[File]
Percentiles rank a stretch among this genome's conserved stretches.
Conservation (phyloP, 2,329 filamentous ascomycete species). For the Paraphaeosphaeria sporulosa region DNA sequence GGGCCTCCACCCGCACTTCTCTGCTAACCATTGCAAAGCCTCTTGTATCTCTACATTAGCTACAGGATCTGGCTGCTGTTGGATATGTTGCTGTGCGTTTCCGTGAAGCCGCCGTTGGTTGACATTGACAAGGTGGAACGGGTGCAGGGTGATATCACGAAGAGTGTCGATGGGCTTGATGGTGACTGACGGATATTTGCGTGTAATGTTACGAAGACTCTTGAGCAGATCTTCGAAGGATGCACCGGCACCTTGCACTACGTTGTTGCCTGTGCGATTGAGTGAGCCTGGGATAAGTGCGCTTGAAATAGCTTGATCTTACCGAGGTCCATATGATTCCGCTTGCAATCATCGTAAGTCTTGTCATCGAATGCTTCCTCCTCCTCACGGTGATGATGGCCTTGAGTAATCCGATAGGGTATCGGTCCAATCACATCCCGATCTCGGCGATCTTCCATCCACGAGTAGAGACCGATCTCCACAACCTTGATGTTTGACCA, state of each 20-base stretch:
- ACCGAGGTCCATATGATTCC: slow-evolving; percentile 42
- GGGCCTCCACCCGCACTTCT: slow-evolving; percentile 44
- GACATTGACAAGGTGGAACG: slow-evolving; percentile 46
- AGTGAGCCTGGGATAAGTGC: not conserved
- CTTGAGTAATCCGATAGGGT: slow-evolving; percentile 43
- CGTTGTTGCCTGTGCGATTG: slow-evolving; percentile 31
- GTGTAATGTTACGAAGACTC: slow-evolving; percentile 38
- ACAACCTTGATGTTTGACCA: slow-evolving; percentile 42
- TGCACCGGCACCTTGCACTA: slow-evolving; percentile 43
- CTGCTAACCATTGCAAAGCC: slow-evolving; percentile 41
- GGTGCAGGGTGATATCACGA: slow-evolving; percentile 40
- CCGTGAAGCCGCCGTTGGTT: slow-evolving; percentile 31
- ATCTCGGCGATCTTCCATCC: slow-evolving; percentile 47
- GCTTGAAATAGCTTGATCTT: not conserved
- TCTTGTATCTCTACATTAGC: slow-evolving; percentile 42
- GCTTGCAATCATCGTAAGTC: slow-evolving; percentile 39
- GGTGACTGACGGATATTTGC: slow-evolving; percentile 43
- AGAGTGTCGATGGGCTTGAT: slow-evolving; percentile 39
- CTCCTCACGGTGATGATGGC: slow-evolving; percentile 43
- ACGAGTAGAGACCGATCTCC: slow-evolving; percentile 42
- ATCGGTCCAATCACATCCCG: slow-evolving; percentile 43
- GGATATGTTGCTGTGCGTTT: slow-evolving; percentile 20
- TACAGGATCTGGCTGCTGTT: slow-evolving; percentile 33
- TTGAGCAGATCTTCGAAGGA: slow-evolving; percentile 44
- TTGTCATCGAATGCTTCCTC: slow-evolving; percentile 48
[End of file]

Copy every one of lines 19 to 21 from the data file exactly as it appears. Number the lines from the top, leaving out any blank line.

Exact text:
- GGTGACTGACGGATATTTGC: slow-evolving; percentile 43
- AGAGTGTCGATGGGCTTGAT: slow-evolving; percentile 39
- CTCCTCACGGTGATGATGGC: slow-evolving; percentile 43